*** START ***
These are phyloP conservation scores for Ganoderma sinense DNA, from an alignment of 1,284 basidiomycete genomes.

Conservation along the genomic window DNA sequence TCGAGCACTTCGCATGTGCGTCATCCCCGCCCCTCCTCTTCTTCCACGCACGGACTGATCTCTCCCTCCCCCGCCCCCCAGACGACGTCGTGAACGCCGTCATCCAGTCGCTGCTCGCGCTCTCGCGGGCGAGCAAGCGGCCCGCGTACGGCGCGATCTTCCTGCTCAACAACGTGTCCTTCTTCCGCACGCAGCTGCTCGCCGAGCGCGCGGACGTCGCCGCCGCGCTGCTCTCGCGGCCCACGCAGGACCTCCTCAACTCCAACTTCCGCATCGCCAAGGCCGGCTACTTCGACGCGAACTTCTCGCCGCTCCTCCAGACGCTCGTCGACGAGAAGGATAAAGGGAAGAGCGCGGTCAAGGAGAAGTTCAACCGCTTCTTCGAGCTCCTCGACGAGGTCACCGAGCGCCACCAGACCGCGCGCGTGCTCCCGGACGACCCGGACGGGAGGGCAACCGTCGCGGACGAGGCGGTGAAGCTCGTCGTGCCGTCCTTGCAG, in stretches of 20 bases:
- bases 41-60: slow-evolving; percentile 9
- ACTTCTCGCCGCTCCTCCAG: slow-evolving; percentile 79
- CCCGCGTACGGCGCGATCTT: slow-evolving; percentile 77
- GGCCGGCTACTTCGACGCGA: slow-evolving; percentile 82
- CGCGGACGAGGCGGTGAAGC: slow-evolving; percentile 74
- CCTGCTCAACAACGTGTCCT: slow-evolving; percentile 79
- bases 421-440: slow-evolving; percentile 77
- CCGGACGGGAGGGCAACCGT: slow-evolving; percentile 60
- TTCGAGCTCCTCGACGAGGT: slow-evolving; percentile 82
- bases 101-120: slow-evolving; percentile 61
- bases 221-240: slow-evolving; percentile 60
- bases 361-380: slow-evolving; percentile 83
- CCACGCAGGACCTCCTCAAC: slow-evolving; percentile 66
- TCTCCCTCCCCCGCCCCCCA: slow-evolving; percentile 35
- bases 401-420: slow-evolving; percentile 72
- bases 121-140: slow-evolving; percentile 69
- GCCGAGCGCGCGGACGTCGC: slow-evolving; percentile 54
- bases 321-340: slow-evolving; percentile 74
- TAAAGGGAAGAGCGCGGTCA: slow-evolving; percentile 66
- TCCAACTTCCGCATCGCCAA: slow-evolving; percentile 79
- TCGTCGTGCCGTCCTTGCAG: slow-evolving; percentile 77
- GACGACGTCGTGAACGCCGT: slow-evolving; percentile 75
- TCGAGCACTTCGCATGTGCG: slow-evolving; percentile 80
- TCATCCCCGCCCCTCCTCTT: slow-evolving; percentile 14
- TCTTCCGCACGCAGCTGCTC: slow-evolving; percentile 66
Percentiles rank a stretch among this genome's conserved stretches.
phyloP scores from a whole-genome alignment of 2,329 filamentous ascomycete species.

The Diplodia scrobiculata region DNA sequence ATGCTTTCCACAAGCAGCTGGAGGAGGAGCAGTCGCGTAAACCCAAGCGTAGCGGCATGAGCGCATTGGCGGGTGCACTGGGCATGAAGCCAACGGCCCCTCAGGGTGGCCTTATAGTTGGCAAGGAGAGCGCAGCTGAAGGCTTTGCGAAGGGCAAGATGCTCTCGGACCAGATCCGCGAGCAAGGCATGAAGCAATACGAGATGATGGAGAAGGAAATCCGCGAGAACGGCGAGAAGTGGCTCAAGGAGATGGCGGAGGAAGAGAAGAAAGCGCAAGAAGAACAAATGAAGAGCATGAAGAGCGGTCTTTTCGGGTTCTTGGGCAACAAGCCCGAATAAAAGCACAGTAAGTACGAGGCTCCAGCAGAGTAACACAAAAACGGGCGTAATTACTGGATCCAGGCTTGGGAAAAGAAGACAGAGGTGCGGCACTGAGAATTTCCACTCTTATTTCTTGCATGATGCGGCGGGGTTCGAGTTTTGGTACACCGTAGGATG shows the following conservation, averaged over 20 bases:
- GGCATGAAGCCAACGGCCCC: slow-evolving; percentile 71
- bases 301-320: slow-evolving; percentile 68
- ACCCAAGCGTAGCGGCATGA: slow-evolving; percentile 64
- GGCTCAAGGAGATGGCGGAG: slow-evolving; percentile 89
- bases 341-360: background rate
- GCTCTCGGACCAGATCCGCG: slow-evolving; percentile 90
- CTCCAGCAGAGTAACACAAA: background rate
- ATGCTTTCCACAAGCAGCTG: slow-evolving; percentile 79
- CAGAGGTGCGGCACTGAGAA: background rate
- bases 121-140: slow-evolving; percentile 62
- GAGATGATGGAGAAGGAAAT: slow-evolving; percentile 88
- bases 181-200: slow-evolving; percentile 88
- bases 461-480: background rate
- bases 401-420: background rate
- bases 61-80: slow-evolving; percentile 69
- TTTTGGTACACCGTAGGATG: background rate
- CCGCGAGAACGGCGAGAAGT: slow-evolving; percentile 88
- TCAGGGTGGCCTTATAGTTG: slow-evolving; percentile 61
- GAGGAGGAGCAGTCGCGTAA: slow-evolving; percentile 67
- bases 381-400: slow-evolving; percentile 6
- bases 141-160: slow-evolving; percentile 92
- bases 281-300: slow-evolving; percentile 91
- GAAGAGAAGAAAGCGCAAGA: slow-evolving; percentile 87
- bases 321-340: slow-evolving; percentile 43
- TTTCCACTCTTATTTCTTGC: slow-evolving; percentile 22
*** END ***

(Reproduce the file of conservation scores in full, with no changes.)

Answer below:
These are phyloP conservation scores for Ganoderma sinense DNA, from an alignment of 1,284 basidiomycete genomes.

Conservation along the genomic window DNA sequence TCGAGCACTTCGCATGTGCGTCATCCCCGCCCCTCCTCTTCTTCCACGCACGGACTGATCTCTCCCTCCCCCGCCCCCCAGACGACGTCGTGAACGCCGTCATCCAGTCGCTGCTCGCGCTCTCGCGGGCGAGCAAGCGGCCCGCGTACGGCGCGATCTTCCTGCTCAACAACGTGTCCTTCTTCCGCACGCAGCTGCTCGCCGAGCGCGCGGACGTCGCCGCCGCGCTGCTCTCGCGGCCCACGCAGGACCTCCTCAACTCCAACTTCCGCATCGCCAAGGCCGGCTACTTCGACGCGAACTTCTCGCCGCTCCTCCAGACGCTCGTCGACGAGAAGGATAAAGGGAAGAGCGCGGTCAAGGAGAAGTTCAACCGCTTCTTCGAGCTCCTCGACGAGGTCACCGAGCGCCACCAGACCGCGCGCGTGCTCCCGGACGACCCGGACGGGAGGGCAACCGTCGCGGACGAGGCGGTGAAGCTCGTCGTGCCGTCCTTGCAG, in stretches of 20 bases:
- bases 41-60: slow-evolving; percentile 9
- ACTTCTCGCCGCTCCTCCAG: slow-evolving; percentile 79
- CCCGCGTACGGCGCGATCTT: slow-evolving; percentile 77
- GGCCGGCTACTTCGACGCGA: slow-evolving; percentile 82
- CGCGGACGAGGCGGTGAAGC: slow-evolving; percentile 74
- CCTGCTCAACAACGTGTCCT: slow-evolving; percentile 79
- bases 421-440: slow-evolving; percentile 77
- CCGGACGGGAGGGCAACCGT: slow-evolving; percentile 60
- TTCGAGCTCCTCGACGAGGT: slow-evolving; percentile 82
- bases 101-120: slow-evolving; percentile 61
- bases 221-240: slow-evolving; percentile 60
- bases 361-380: slow-evolving; percentile 83
- CCACGCAGGACCTCCTCAAC: slow-evolving; percentile 66
- TCTCCCTCCCCCGCCCCCCA: slow-evolving; percentile 35
- bases 401-420: slow-evolving; percentile 72
- bases 121-140: slow-evolving; percentile 69
- GCCGAGCGCGCGGACGTCGC: slow-evolving; percentile 54
- bases 321-340: slow-evolving; percentile 74
- TAAAGGGAAGAGCGCGGTCA: slow-evolving; percentile 66
- TCCAACTTCCGCATCGCCAA: slow-evolving; percentile 79
- TCGTCGTGCCGTCCTTGCAG: slow-evolving; percentile 77
- GACGACGTCGTGAACGCCGT: slow-evolving; percentile 75
- TCGAGCACTTCGCATGTGCG: slow-evolving; percentile 80
- TCATCCCCGCCCCTCCTCTT: slow-evolving; percentile 14
- TCTTCCGCACGCAGCTGCTC: slow-evolving; percentile 66
Percentiles rank a stretch among this genome's conserved stretches.
phyloP scores from a whole-genome alignment of 2,329 filamentous ascomycete species.

The Diplodia scrobiculata region DNA sequence ATGCTTTCCACAAGCAGCTGGAGGAGGAGCAGTCGCGTAAACCCAAGCGTAGCGGCATGAGCGCATTGGCGGGTGCACTGGGCATGAAGCCAACGGCCCCTCAGGGTGGCCTTATAGTTGGCAAGGAGAGCGCAGCTGAAGGCTTTGCGAAGGGCAAGATGCTCTCGGACCAGATCCGCGAGCAAGGCATGAAGCAATACGAGATGATGGAGAAGGAAATCCGCGAGAACGGCGAGAAGTGGCTCAAGGAGATGGCGGAGGAAGAGAAGAAAGCGCAAGAAGAACAAATGAAGAGCATGAAGAGCGGTCTTTTCGGGTTCTTGGGCAACAAGCCCGAATAAAAGCACAGTAAGTACGAGGCTCCAGCAGAGTAACACAAAAACGGGCGTAATTACTGGATCCAGGCTTGGGAAAAGAAGACAGAGGTGCGGCACTGAGAATTTCCACTCTTATTTCTTGCATGATGCGGCGGGGTTCGAGTTTTGGTACACCGTAGGATG shows the following conservation, averaged over 20 bases:
- GGCATGAAGCCAACGGCCCC: slow-evolving; percentile 71
- bases 301-320: slow-evolving; percentile 68
- ACCCAAGCGTAGCGGCATGA: slow-evolving; percentile 64
- GGCTCAAGGAGATGGCGGAG: slow-evolving; percentile 89
- bases 341-360: background rate
- GCTCTCGGACCAGATCCGCG: slow-evolving; percentile 90
- CTCCAGCAGAGTAACACAAA: background rate
- ATGCTTTCCACAAGCAGCTG: slow-evolving; percentile 79
- CAGAGGTGCGGCACTGAGAA: background rate
- bases 121-140: slow-evolving; percentile 62
- GAGATGATGGAGAAGGAAAT: slow-evolving; percentile 88
- bases 181-200: slow-evolving; percentile 88
- bases 461-480: background rate
- bases 401-420: background rate
- bases 61-80: slow-evolving; percentile 69
- TTTTGGTACACCGTAGGATG: background rate
- CCGCGAGAACGGCGAGAAGT: slow-evolving; percentile 88
- TCAGGGTGGCCTTATAGTTG: slow-evolving; percentile 61
- GAGGAGGAGCAGTCGCGTAA: slow-evolving; percentile 67
- bases 381-400: slow-evolving; percentile 6
- bases 141-160: slow-evolving; percentile 92
- bases 281-300: slow-evolving; percentile 91
- GAAGAGAAGAAAGCGCAAGA: slow-evolving; percentile 87
- bases 321-340: slow-evolving; percentile 43
- TTTCCACTCTTATTTCTTGC: slow-evolving; percentile 22